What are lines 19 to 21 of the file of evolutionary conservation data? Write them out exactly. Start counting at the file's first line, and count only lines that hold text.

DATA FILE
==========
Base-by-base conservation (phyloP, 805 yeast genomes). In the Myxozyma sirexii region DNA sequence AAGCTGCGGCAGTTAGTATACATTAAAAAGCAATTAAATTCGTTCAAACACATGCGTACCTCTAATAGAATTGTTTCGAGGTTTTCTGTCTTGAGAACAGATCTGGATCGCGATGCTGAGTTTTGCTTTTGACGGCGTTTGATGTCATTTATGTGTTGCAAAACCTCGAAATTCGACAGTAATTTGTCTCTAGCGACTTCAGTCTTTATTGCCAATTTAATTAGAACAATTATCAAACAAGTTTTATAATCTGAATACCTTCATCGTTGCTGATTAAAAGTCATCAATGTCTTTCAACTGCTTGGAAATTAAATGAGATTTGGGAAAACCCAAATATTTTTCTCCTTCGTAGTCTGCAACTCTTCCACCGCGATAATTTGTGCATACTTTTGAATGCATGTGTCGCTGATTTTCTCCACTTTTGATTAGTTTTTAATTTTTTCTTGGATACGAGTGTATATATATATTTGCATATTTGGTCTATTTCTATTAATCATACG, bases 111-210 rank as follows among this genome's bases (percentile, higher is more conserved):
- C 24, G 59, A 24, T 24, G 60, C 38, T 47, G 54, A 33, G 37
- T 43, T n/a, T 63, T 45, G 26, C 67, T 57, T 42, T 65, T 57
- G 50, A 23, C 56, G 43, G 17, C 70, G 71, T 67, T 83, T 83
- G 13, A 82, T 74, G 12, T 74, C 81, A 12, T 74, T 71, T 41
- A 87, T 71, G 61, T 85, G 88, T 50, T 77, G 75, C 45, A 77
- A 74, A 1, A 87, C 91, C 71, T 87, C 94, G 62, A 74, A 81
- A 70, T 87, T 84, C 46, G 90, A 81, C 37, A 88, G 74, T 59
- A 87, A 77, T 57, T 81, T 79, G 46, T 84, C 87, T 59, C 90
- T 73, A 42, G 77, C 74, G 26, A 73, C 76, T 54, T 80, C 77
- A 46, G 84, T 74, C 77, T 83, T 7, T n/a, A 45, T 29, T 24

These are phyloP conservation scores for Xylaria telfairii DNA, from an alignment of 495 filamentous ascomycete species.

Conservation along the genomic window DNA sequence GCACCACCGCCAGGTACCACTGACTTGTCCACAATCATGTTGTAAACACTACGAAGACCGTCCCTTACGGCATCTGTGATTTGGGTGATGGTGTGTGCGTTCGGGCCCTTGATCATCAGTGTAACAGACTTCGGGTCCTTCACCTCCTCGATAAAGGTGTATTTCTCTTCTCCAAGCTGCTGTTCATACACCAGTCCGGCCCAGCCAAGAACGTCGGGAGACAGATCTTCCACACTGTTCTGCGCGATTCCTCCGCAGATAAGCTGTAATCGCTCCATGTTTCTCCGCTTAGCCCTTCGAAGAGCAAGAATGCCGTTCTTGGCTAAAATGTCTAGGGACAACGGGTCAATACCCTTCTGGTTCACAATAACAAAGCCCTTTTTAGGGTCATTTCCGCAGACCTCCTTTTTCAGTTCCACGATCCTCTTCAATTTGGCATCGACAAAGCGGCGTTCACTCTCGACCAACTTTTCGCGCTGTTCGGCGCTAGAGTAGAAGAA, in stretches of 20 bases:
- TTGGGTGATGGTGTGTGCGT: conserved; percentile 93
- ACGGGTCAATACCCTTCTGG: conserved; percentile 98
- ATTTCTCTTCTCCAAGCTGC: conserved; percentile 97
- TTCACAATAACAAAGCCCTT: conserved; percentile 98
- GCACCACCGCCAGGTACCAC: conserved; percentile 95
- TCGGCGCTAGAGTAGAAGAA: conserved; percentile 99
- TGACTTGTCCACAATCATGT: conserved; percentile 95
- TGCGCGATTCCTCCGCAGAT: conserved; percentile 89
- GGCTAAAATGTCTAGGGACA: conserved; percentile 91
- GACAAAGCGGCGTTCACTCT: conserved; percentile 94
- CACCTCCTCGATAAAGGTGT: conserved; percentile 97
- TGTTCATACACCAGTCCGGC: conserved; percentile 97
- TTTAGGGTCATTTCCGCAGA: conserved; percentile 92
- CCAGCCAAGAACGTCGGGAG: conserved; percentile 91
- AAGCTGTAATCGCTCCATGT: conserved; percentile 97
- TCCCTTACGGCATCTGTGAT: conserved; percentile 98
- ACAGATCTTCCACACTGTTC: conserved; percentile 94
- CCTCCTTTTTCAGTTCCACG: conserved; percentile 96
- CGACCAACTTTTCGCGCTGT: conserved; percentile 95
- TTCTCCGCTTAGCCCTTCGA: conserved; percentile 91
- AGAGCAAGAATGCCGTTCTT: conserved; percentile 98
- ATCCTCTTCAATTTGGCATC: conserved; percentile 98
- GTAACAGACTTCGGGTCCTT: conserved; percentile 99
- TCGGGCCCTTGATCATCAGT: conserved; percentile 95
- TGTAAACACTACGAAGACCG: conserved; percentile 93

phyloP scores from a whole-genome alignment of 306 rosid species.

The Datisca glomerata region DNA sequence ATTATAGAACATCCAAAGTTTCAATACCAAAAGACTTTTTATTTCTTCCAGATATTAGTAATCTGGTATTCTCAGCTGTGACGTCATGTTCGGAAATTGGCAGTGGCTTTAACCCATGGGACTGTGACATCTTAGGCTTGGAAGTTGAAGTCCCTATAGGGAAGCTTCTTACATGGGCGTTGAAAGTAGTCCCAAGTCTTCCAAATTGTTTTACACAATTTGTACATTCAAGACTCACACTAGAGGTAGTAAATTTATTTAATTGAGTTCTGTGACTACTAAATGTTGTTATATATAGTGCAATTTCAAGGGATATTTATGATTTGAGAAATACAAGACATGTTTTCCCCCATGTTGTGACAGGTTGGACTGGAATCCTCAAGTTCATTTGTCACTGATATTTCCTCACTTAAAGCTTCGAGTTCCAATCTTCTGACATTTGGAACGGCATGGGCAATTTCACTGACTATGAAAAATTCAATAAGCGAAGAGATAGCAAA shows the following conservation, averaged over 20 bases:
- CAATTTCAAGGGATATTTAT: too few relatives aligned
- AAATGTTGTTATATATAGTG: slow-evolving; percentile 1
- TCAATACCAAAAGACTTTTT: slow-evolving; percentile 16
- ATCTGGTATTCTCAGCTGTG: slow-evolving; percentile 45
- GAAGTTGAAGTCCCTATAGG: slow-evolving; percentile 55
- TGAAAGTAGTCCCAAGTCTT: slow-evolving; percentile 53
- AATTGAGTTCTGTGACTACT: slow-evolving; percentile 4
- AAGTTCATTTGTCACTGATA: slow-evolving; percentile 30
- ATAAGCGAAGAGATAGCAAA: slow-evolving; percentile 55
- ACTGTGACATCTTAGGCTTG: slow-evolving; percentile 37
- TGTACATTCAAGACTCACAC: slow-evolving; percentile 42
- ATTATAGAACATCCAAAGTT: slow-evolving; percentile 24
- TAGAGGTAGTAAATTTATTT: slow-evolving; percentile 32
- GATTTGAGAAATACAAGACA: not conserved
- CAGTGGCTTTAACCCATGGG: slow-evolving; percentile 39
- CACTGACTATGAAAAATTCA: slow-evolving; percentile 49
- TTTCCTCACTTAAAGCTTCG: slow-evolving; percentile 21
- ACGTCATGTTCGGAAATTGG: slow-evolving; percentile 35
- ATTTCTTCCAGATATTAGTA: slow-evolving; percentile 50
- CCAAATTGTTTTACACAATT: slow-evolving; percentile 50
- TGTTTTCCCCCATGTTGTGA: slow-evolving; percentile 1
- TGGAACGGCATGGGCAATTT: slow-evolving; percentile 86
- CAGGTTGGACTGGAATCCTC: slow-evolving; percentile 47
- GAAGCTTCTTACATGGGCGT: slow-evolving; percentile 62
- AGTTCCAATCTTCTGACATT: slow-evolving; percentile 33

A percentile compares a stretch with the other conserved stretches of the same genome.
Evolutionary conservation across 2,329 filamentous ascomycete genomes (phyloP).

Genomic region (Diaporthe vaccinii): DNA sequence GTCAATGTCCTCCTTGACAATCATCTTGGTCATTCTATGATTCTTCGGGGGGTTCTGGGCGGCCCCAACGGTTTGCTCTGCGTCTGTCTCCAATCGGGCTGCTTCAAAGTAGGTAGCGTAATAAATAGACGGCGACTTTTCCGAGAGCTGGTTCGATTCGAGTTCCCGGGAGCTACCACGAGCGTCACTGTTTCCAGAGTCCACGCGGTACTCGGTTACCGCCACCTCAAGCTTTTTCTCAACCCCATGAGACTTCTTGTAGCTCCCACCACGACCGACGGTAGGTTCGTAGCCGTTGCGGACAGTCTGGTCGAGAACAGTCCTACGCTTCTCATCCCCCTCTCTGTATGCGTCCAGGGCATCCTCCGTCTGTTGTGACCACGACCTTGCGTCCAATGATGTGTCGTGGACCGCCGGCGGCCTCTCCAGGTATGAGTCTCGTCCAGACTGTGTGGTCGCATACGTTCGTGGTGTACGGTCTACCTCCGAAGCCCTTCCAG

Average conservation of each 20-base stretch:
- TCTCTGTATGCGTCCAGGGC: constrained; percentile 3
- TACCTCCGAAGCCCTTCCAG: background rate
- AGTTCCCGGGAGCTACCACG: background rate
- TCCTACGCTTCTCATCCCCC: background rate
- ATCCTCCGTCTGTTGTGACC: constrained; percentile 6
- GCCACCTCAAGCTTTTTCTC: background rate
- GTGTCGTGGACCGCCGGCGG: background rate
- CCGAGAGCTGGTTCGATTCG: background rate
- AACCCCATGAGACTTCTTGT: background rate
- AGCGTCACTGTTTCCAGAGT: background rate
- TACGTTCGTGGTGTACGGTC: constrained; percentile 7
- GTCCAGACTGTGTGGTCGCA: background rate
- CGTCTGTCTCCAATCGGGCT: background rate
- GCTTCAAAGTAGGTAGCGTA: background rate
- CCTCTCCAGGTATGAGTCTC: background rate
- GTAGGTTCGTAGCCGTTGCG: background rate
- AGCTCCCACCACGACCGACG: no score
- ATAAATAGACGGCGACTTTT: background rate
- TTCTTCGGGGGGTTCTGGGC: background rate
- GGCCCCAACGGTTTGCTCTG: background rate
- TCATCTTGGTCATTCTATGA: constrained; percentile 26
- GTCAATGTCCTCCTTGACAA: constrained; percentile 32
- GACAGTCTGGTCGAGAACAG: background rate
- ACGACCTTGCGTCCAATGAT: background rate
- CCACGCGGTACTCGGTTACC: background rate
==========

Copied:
- TCGGCGCTAGAGTAGAAGAA: conserved; percentile 99
- TGACTTGTCCACAATCATGT: conserved; percentile 95
- TGCGCGATTCCTCCGCAGAT: conserved; percentile 89